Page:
4BETTER OR WORSE- The week in review
Worst fallout from school terrorism: Culpeper closes all schools– both public and private– October 5 because of a bomb threat.
Worst copycatting: A 14-year-old Culpeper girl is arrested for calling in a subsequent bomb threat October 9, and PVCC cancels evening classes that same day after an anonymous caller claims a bomb could be at the community college, the Newsplex reports.
Worst stabbing: A 21-year-old female and 24-year-old male are knifed early October 8 at a home in Crozet. Police arrest Kim Conroy, 24, and say the stabbing was the result of a verbal altercation between Conroy and the female victim.
Best city website: Charlottesville takes the coveted Pinnacle Award from the National Association of Government Webmasters, edging out last year's high scorer for a city of this size, Evanston, Illinois.
Biggest gift by a UVA administrator: UVA President John Casteen and his wife, Betsy Foote Casteen, donate $500,000 to go toward scholarships for children of faculty and staff. (See news story, page XX)
Most honored: UVA CEO: Leonard Sandridge gets a door and a road named for him. The door is the entrance to the John Paul Jones Arena, henceforth to be known as the Leonard W. Sandridge Portal. The North Grounds Connector is now the shorter Sandridge Road.
Best hearing: Three U.S. Court of Appeals judges for the Federal Circuit hear cases at the UVA Law School October 3.
Most tasked: Governor Tim Kaine appoints City Councilor Dave Norris to the new Urban Policy Task Force, a Cabinet-level organization.
Biggest windfall: Albemarle County posts a $9.2 million surplus, according to a preliminary financial report.
Biggest downfall: Firetrucks are banned from the newly rebuilt one-lane bridge on Proffitt Road because the 16-ton trucks exceed the bridge's 12-ton limit, Jeremy Borden reports in the Daily Progress.
Greenest endorsement: Fifth District congressional candidate Al Weed gets the nod– and a $1,000 donation–- from the Sierra Club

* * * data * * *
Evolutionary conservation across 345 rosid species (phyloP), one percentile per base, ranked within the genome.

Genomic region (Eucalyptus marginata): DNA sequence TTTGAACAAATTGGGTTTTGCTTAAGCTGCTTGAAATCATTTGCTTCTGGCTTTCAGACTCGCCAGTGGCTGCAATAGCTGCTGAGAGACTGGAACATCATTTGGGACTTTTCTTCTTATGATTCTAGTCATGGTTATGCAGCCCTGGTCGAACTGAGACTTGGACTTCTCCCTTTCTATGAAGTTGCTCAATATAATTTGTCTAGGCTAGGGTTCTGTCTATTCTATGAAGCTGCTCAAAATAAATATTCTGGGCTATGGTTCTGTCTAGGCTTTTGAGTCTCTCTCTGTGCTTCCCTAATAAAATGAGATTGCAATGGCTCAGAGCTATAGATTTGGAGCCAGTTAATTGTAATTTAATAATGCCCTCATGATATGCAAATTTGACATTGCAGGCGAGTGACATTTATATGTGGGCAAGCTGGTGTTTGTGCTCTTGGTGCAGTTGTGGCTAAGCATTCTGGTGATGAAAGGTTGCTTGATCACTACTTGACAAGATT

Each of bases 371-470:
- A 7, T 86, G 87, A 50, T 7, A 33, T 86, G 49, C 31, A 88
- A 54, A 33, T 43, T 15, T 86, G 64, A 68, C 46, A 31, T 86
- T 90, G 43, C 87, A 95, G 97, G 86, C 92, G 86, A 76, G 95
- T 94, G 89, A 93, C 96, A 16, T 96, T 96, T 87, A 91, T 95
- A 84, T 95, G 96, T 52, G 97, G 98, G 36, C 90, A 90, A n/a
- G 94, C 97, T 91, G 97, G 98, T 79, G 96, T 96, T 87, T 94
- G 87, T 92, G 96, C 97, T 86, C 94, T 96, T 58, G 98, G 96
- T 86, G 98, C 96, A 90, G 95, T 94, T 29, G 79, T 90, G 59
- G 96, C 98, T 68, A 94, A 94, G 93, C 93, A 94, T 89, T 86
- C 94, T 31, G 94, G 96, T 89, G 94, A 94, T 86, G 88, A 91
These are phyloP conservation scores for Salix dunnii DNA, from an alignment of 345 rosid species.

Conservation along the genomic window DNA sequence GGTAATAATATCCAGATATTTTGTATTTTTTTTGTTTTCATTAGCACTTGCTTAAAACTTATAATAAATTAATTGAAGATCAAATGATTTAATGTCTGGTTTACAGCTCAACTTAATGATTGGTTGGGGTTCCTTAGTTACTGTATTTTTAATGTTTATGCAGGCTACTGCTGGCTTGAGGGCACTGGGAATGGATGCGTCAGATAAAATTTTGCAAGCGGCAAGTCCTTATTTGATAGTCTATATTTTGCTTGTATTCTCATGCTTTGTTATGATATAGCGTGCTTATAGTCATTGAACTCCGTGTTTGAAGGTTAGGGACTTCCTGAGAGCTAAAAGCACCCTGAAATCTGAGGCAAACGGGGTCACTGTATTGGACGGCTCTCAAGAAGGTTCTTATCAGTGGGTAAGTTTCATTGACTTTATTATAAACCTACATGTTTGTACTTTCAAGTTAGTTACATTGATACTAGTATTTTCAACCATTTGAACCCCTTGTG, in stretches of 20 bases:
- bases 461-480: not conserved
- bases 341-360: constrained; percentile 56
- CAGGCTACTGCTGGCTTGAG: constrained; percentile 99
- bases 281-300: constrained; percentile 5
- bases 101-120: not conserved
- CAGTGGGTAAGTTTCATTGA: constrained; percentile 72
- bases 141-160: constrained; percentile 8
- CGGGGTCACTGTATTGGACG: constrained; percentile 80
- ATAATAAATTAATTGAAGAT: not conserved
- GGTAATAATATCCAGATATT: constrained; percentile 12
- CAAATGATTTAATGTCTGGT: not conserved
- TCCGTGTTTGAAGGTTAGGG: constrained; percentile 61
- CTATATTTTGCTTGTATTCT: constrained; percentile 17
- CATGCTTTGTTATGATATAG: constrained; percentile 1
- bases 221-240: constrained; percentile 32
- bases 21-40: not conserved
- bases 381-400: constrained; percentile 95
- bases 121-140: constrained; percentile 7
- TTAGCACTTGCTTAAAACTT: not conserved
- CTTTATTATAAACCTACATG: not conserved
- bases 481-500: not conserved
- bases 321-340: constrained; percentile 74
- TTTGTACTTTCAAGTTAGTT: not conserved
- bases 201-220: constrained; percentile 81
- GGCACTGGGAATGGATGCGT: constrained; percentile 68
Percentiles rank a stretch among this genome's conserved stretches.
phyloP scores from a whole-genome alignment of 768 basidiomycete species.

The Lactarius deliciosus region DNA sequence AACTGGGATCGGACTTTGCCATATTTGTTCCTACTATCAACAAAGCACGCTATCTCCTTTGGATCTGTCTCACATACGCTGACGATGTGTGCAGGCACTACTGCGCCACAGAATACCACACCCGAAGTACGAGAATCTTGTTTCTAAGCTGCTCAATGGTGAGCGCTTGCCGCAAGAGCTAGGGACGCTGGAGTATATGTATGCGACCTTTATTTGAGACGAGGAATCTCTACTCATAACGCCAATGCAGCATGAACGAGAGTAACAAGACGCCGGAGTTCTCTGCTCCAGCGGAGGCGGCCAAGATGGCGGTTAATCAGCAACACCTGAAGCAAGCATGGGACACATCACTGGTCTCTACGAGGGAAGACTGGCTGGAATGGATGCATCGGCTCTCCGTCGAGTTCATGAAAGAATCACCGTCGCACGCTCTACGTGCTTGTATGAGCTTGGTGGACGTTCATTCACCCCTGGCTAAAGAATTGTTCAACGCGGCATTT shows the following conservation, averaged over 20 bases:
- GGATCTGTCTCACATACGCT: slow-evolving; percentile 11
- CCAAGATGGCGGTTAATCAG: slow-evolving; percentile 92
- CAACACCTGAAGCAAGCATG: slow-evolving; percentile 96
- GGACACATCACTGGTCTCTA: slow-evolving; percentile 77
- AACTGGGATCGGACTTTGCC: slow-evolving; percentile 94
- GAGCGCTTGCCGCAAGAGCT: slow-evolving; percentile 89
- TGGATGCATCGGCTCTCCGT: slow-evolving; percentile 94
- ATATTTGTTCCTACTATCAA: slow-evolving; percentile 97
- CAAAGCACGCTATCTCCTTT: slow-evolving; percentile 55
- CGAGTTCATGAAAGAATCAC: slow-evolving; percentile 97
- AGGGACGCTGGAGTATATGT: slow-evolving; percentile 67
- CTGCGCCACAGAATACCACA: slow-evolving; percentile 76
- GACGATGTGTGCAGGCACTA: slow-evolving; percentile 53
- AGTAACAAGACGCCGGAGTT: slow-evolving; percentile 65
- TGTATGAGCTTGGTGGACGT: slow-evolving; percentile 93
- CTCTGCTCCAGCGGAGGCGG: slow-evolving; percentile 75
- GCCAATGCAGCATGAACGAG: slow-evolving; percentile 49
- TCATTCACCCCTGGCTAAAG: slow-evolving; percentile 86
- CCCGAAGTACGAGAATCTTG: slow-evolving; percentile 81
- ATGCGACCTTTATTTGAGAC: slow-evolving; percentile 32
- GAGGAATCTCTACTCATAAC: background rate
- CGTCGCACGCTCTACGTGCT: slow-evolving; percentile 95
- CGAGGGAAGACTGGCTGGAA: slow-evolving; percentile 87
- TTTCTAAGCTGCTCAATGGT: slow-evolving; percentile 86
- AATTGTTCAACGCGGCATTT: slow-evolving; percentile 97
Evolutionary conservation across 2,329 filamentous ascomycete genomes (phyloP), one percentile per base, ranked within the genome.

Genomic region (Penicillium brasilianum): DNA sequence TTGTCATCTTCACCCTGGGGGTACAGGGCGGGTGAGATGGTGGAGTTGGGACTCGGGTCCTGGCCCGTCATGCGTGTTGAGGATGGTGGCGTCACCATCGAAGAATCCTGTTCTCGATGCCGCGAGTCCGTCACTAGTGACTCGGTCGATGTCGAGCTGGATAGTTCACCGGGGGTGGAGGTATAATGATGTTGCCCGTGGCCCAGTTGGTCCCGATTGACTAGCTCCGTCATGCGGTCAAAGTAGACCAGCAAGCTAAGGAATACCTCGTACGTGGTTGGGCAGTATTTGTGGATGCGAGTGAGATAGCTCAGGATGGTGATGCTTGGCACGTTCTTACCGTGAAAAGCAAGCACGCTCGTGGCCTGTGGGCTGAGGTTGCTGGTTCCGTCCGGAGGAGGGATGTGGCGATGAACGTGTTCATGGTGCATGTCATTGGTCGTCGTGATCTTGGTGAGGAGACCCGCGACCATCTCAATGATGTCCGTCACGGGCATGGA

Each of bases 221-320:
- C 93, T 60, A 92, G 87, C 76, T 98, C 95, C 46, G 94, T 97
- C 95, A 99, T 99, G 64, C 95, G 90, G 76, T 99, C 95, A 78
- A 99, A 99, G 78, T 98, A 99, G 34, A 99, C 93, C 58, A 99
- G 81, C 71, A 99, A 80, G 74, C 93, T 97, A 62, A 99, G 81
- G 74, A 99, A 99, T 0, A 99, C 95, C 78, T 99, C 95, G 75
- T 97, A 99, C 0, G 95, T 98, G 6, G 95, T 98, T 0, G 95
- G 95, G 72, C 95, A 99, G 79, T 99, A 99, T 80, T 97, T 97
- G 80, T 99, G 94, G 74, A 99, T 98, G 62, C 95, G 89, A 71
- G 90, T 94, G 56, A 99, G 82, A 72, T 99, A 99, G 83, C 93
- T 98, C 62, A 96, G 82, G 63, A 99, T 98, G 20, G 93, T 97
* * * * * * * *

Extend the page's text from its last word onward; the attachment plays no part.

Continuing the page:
Harshest fashion indictment: Braids, twists, cornrows, and dreadlocks are banned at Kokoamos Island Bar, Grill and Yacht Club in Virginia Beach, earning the club a letter from the ACLU pointing out those hairstyles are primarily worn by African Americans and that the policy violates the Civil Rights Act of 1964.
Worst indictment of social norms campaigns: A Penn State study indicates that such campaigns are ineffective in influencing college students' drinking, the Cav Daily reports. UVA opened a much-ballyhooed National Social Norms Institute in September with a $2.5 million donation from Anheuser-Busch.
Biggest deal: Google plunks down $1.65 billion to buy YouTube.
Most anticipated fall event: Bulky waste amnesty days at the Ivy Landfill, when Albemarle County residents can dump hazardous household waste October 14, furniture and mattresses October 21, old refrigerators October 28, and tires November 4.
Most exclusive: Bulky waste amnesty days are open to county residents only.
Best get: Alias/Motorcycle Diaries actress Mia Maestro attends a screening for Crozet filmmaker Rick Preve's Chagas: A Hidden Affliction October 7 at the Los Angeles Latino International Festival, and signs on to spread the word about the disease Preve calls the "AIDS of the poor."
Best sign there's a new John Grisham book: The mega-selling author is all over the media, both local and national, promoting An Innocent Man, his first foray into nonfiction.
Oddest media event: Independent Greens of Virginia Senate candidate Gail "For Rail" Parker invites the press to her swim workouts October 11, 13 and 15.
Best chance to be in pictures: Cavalier Films is looking for extras when they shoot Disconnected in Staunton October 24 through November 17. Email email@example.com for more information.